Tag Archives: Always Be My Maybe

A Week In Film #551: Now we’re getting somewhere

The Secret Life Of Pets 2 title screen
The Secret Life Of Pets 2
Somehow I missed the first one of these, but I was persuaded to take the kids for the sequel at the local fleapit, whereupon with consummate ease I slid into my traditional ‘family movie routine’ (i.e. watch the first third, fall asleep during the mid-section, awake for the ending). Was actually okay. An Illumination animated joint by Chris Despicable Me Renaud, so with. Bit of a pedigree; some city animals go to the country, come back again, foil a dastardly plot. SCANDAL! Patton Oswalt takes over voicing the lead character from Louis CK because, y’know, wanky comedian doesn’t necessarily make for kiddie flick box office pay dirt.

John Wick: Chapter 2 title screen
John Wick: Chapter 2
Keanu and chums return in another high octane, in-camera actioner about a glum hitman coming out of retirement for REASONS. Some great fight sequences, obvs. The cast is rounded out with new faces like Riccardo Scamarcio (Romanzo Criminale), Franco Nero and Ruby Rose. Directed by stunt dude Chad Stahelski.

Q&A title screen
One of those doesn’t-quite-get-there New York movies, like City Hall, but still an enjoyable ride. Timothy Hutton is the can-do rising star of the DA’s office with the shady past who is brought on board to exonerate a dirty shooting by a veteran cop, Nick Nolte. Naturally, he doesn’t play ball. With Armand Assante, Lee Richardson, Charles Dutton, Luis Guzman, Paul Calderón and Patrick O’Neal, directed by Sidney Lumet from a novel by ex-judge Edwin Torres, who also gave up Carlito’s Way.

A Few Good Men title screenA Few Good Men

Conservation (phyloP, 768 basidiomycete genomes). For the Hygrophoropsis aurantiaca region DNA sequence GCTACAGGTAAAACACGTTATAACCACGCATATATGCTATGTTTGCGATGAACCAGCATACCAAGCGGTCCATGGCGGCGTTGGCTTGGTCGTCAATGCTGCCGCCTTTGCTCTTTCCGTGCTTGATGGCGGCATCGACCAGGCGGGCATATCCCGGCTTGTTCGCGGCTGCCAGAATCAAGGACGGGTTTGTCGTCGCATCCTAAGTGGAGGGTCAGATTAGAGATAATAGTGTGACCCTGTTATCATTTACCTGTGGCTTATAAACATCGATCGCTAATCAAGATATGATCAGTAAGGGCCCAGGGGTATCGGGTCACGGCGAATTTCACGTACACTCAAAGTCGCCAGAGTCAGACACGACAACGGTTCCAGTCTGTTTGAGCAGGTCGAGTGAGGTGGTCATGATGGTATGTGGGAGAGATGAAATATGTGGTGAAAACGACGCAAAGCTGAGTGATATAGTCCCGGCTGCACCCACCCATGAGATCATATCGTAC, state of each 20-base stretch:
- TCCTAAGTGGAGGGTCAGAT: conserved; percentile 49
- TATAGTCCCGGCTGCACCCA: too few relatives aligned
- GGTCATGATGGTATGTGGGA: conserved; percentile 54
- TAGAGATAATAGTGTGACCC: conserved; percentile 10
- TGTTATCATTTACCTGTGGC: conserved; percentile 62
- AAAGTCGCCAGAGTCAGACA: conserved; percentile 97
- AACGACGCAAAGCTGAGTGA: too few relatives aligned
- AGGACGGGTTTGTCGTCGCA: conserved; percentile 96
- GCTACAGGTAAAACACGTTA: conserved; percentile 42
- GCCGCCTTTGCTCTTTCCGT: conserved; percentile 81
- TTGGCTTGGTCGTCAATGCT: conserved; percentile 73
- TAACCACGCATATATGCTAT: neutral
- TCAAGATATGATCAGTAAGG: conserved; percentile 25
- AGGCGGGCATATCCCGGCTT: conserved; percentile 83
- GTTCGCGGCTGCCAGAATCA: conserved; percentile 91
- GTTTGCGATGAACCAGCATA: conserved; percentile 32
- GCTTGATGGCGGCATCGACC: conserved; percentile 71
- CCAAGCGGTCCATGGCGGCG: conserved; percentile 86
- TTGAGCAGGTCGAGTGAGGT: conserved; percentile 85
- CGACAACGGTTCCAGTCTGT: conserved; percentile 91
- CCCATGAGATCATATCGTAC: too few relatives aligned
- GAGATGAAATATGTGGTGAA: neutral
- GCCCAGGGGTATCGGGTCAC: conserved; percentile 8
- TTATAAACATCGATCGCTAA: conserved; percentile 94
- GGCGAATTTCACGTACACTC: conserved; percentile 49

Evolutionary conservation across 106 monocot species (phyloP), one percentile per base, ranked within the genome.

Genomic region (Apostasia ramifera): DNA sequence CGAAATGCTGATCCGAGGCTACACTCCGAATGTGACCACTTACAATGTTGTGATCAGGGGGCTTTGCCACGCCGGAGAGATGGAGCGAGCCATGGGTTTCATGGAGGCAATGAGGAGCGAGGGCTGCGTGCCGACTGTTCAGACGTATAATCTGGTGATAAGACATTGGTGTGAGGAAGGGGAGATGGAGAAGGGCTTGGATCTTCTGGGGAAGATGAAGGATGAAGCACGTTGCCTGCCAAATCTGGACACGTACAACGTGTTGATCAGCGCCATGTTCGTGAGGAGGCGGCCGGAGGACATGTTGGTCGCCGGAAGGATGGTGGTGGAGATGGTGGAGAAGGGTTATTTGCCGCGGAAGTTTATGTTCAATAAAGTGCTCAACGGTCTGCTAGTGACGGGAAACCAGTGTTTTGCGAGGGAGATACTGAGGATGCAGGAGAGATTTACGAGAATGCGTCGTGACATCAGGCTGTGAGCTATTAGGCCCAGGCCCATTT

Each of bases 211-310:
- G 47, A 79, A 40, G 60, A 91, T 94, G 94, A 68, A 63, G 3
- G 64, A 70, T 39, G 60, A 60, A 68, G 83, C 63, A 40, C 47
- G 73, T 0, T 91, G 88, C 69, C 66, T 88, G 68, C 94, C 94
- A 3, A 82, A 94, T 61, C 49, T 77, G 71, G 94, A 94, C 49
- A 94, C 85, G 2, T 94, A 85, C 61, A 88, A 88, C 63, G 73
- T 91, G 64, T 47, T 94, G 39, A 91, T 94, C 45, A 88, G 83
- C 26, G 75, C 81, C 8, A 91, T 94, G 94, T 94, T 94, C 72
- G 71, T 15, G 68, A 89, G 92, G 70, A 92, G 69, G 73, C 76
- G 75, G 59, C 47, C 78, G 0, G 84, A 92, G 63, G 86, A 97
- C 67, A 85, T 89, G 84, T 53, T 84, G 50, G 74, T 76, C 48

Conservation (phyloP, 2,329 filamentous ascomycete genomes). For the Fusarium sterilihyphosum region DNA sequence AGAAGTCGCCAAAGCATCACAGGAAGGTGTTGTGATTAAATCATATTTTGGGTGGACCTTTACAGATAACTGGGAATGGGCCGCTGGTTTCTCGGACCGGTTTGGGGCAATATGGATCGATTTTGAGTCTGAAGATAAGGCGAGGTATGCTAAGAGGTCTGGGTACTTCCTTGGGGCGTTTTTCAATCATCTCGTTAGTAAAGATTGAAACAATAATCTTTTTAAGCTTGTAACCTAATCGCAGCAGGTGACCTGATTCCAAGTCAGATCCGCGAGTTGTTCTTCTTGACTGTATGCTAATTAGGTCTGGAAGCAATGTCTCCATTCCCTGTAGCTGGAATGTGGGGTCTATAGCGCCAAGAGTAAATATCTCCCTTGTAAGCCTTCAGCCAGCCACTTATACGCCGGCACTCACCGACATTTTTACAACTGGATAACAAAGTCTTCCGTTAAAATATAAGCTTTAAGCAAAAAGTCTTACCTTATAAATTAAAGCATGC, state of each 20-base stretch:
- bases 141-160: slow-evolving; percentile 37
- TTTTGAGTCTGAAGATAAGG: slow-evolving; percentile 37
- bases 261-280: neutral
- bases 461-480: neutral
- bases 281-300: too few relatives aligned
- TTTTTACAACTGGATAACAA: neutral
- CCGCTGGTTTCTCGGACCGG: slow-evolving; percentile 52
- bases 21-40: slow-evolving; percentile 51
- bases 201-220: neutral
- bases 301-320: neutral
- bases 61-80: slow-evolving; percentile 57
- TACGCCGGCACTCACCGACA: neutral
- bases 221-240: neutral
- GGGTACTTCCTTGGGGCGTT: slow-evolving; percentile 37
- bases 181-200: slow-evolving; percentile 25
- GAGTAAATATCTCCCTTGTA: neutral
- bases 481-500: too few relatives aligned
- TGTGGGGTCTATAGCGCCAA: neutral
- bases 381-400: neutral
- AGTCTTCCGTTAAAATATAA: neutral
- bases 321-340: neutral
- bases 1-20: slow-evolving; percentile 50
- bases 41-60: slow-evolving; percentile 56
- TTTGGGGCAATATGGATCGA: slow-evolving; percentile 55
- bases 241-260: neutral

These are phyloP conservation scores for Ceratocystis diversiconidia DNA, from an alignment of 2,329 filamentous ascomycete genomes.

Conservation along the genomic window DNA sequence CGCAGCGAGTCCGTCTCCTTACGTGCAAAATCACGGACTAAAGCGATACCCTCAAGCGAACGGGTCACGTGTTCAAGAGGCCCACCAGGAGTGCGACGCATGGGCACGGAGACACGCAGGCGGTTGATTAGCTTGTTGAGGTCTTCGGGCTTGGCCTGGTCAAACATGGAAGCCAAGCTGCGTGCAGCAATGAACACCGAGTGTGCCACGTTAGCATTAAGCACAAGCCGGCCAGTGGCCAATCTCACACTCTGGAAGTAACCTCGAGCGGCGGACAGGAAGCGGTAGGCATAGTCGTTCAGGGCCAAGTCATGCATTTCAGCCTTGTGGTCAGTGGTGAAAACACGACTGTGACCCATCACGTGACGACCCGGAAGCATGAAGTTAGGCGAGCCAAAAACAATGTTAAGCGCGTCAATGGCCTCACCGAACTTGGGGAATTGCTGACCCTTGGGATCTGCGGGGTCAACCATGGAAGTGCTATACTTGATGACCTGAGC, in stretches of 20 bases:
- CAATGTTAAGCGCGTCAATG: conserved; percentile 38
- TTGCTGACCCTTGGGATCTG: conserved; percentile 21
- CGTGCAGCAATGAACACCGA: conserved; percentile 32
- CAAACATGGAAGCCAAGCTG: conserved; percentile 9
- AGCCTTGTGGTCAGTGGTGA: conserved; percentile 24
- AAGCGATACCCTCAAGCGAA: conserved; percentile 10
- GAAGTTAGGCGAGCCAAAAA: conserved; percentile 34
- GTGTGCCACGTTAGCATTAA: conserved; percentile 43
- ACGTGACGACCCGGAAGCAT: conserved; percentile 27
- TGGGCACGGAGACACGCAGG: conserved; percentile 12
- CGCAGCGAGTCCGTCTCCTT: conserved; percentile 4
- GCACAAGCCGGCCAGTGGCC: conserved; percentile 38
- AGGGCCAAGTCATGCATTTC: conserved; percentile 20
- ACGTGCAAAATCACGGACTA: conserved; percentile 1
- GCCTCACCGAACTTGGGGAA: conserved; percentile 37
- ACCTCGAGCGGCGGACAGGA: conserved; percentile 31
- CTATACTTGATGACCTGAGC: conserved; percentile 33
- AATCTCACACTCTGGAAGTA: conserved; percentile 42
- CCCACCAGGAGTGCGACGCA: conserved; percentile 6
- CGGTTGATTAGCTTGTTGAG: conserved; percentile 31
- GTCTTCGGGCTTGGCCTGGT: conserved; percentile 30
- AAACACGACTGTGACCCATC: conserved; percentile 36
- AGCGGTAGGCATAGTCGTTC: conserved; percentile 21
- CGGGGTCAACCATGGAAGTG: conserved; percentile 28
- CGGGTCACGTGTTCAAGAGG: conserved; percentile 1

Tom Cruise , Demi Moore and Kevin Pollak as military lawyers digging into the death of a young Marine at a pre-9/11 Gitmo; Jack Nicholson gets to grandstand to great effect. Meaty populist entertainment from Rob Reiner.

Always Be My Maybe title screenAlways Be My Maybe
Amusing romcom with Ali Wong and Randall Park childhood friends who grew apart twenty years ago but who are thrown together in middle age and start to find common ground. Directed by Nahnatchka Khan.

Three Days Of The Condor title screen
Three Days Of The Condor
Sydney Pollack tries to do the gloomy, pessimistic post-Watergate seventies spy thing – based on a novel by James Grady – but it never really hits the spot. Robert Redford is the lowly CIA clerk in some backwater Agency open source analysis team who by virtue of his tardiness and indiscipline manages to escape the massacre of his colleagues – only for his barely-remembered training to kick in enough to keep him alive as the assassins come after him too. Faye Dunaway is the stranger whose help he enlists, Max Von Sydow the freelance assassin on his tail.

Horrible Bosses
Seth Gordon directs this dark comic take on Strangers On A Train about a trio of friends (Jason Bateman, Jason Sudeikis and Charlie Day) trying to do away with each other’s horrific employers (Kevin Spacey, Jennifer Anniston and Colin Farrell). Pretty decent.

The Longest Day title screen
The Longest Day
A thick wedge of Hollywood and international stars fills the screen, directed by a veritable football team of directors – Ken Annakin, Andrew Morton, Bernhard Wicki, Gerd Oswald, Darryl F Zanuck – in this canonical war epic about D-Day.